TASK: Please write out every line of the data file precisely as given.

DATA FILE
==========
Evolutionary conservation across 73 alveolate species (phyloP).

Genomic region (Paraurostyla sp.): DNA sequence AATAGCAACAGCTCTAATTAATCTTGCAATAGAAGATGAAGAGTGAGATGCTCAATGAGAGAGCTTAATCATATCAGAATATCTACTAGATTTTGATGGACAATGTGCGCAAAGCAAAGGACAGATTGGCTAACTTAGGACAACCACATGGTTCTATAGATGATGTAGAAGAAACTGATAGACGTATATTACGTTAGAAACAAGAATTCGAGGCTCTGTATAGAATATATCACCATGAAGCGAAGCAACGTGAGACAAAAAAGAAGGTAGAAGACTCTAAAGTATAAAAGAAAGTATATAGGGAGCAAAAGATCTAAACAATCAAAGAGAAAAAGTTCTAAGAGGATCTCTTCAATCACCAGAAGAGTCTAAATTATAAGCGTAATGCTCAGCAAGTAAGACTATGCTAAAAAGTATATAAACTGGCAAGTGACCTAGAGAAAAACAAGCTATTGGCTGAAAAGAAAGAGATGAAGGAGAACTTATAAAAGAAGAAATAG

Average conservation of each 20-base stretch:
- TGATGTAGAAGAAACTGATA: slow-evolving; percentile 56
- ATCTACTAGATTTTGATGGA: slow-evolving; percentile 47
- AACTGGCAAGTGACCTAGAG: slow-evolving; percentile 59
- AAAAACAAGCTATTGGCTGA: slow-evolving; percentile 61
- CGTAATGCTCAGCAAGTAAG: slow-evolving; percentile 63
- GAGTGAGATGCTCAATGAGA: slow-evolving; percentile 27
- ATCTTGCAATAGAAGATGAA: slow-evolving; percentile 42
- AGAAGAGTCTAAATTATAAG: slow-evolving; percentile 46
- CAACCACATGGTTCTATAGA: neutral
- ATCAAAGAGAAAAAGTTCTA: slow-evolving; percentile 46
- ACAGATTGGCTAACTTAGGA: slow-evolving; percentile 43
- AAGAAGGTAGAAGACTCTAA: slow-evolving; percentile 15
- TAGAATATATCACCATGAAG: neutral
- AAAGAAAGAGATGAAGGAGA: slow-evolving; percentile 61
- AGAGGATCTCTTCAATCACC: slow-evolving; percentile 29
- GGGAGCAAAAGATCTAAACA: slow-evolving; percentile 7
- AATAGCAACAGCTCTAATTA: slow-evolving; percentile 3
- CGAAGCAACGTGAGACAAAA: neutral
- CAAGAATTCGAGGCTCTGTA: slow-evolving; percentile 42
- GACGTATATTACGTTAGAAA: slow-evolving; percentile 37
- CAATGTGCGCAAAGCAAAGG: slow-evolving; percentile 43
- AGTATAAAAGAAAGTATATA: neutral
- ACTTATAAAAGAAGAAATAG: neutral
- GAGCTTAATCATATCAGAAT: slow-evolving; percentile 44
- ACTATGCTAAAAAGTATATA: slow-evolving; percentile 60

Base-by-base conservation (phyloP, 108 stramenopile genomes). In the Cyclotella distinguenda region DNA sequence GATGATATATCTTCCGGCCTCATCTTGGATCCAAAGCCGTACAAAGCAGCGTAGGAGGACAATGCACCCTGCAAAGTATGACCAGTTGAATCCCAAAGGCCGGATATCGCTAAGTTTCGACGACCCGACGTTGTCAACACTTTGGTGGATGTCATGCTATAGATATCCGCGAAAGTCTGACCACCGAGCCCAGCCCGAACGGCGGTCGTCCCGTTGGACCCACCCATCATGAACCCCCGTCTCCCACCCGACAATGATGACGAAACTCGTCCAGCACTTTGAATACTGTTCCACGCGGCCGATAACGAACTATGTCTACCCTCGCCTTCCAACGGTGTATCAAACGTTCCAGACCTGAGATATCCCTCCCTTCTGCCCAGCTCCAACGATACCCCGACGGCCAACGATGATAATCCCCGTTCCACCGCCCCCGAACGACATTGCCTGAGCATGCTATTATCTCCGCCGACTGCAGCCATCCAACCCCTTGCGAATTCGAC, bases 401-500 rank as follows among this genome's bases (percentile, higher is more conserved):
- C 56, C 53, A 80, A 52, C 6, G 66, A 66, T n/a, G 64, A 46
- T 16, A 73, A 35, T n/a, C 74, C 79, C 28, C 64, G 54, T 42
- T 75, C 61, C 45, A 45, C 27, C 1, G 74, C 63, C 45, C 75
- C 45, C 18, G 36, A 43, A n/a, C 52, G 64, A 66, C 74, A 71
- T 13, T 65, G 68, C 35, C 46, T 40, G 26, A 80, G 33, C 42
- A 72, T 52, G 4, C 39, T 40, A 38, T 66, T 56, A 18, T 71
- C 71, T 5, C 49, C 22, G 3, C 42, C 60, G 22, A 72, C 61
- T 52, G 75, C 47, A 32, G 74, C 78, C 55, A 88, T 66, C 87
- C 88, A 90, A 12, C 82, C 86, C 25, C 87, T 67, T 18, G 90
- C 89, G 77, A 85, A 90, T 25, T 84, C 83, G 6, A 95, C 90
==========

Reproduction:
Evolutionary conservation across 73 alveolate species (phyloP).

Genomic region (Paraurostyla sp.): DNA sequence AATAGCAACAGCTCTAATTAATCTTGCAATAGAAGATGAAGAGTGAGATGCTCAATGAGAGAGCTTAATCATATCAGAATATCTACTAGATTTTGATGGACAATGTGCGCAAAGCAAAGGACAGATTGGCTAACTTAGGACAACCACATGGTTCTATAGATGATGTAGAAGAAACTGATAGACGTATATTACGTTAGAAACAAGAATTCGAGGCTCTGTATAGAATATATCACCATGAAGCGAAGCAACGTGAGACAAAAAAGAAGGTAGAAGACTCTAAAGTATAAAAGAAAGTATATAGGGAGCAAAAGATCTAAACAATCAAAGAGAAAAAGTTCTAAGAGGATCTCTTCAATCACCAGAAGAGTCTAAATTATAAGCGTAATGCTCAGCAAGTAAGACTATGCTAAAAAGTATATAAACTGGCAAGTGACCTAGAGAAAAACAAGCTATTGGCTGAAAAGAAAGAGATGAAGGAGAACTTATAAAAGAAGAAATAG

Average conservation of each 20-base stretch:
- TGATGTAGAAGAAACTGATA: slow-evolving; percentile 56
- ATCTACTAGATTTTGATGGA: slow-evolving; percentile 47
- AACTGGCAAGTGACCTAGAG: slow-evolving; percentile 59
- AAAAACAAGCTATTGGCTGA: slow-evolving; percentile 61
- CGTAATGCTCAGCAAGTAAG: slow-evolving; percentile 63
- GAGTGAGATGCTCAATGAGA: slow-evolving; percentile 27
- ATCTTGCAATAGAAGATGAA: slow-evolving; percentile 42
- AGAAGAGTCTAAATTATAAG: slow-evolving; percentile 46
- CAACCACATGGTTCTATAGA: neutral
- ATCAAAGAGAAAAAGTTCTA: slow-evolving; percentile 46
- ACAGATTGGCTAACTTAGGA: slow-evolving; percentile 43
- AAGAAGGTAGAAGACTCTAA: slow-evolving; percentile 15
- TAGAATATATCACCATGAAG: neutral
- AAAGAAAGAGATGAAGGAGA: slow-evolving; percentile 61
- AGAGGATCTCTTCAATCACC: slow-evolving; percentile 29
- GGGAGCAAAAGATCTAAACA: slow-evolving; percentile 7
- AATAGCAACAGCTCTAATTA: slow-evolving; percentile 3
- CGAAGCAACGTGAGACAAAA: neutral
- CAAGAATTCGAGGCTCTGTA: slow-evolving; percentile 42
- GACGTATATTACGTTAGAAA: slow-evolving; percentile 37
- CAATGTGCGCAAAGCAAAGG: slow-evolving; percentile 43
- AGTATAAAAGAAAGTATATA: neutral
- ACTTATAAAAGAAGAAATAG: neutral
- GAGCTTAATCATATCAGAAT: slow-evolving; percentile 44
- ACTATGCTAAAAAGTATATA: slow-evolving; percentile 60

Base-by-base conservation (phyloP, 108 stramenopile genomes). In the Cyclotella distinguenda region DNA sequence GATGATATATCTTCCGGCCTCATCTTGGATCCAAAGCCGTACAAAGCAGCGTAGGAGGACAATGCACCCTGCAAAGTATGACCAGTTGAATCCCAAAGGCCGGATATCGCTAAGTTTCGACGACCCGACGTTGTCAACACTTTGGTGGATGTCATGCTATAGATATCCGCGAAAGTCTGACCACCGAGCCCAGCCCGAACGGCGGTCGTCCCGTTGGACCCACCCATCATGAACCCCCGTCTCCCACCCGACAATGATGACGAAACTCGTCCAGCACTTTGAATACTGTTCCACGCGGCCGATAACGAACTATGTCTACCCTCGCCTTCCAACGGTGTATCAAACGTTCCAGACCTGAGATATCCCTCCCTTCTGCCCAGCTCCAACGATACCCCGACGGCCAACGATGATAATCCCCGTTCCACCGCCCCCGAACGACATTGCCTGAGCATGCTATTATCTCCGCCGACTGCAGCCATCCAACCCCTTGCGAATTCGAC, bases 401-500 rank as follows among this genome's bases (percentile, higher is more conserved):
- C 56, C 53, A 80, A 52, C 6, G 66, A 66, T n/a, G 64, A 46
- T 16, A 73, A 35, T n/a, C 74, C 79, C 28, C 64, G 54, T 42
- T 75, C 61, C 45, A 45, C 27, C 1, G 74, C 63, C 45, C 75
- C 45, C 18, G 36, A 43, A n/a, C 52, G 64, A 66, C 74, A 71
- T 13, T 65, G 68, C 35, C 46, T 40, G 26, A 80, G 33, C 42
- A 72, T 52, G 4, C 39, T 40, A 38, T 66, T 56, A 18, T 71
- C 71, T 5, C 49, C 22, G 3, C 42, C 60, G 22, A 72, C 61
- T 52, G 75, C 47, A 32, G 74, C 78, C 55, A 88, T 66, C 87
- C 88, A 90, A 12, C 82, C 86, C 25, C 87, T 67, T 18, G 90
- C 89, G 77, A 85, A 90, T 25, T 84, C 83, G 6, A 95, C 90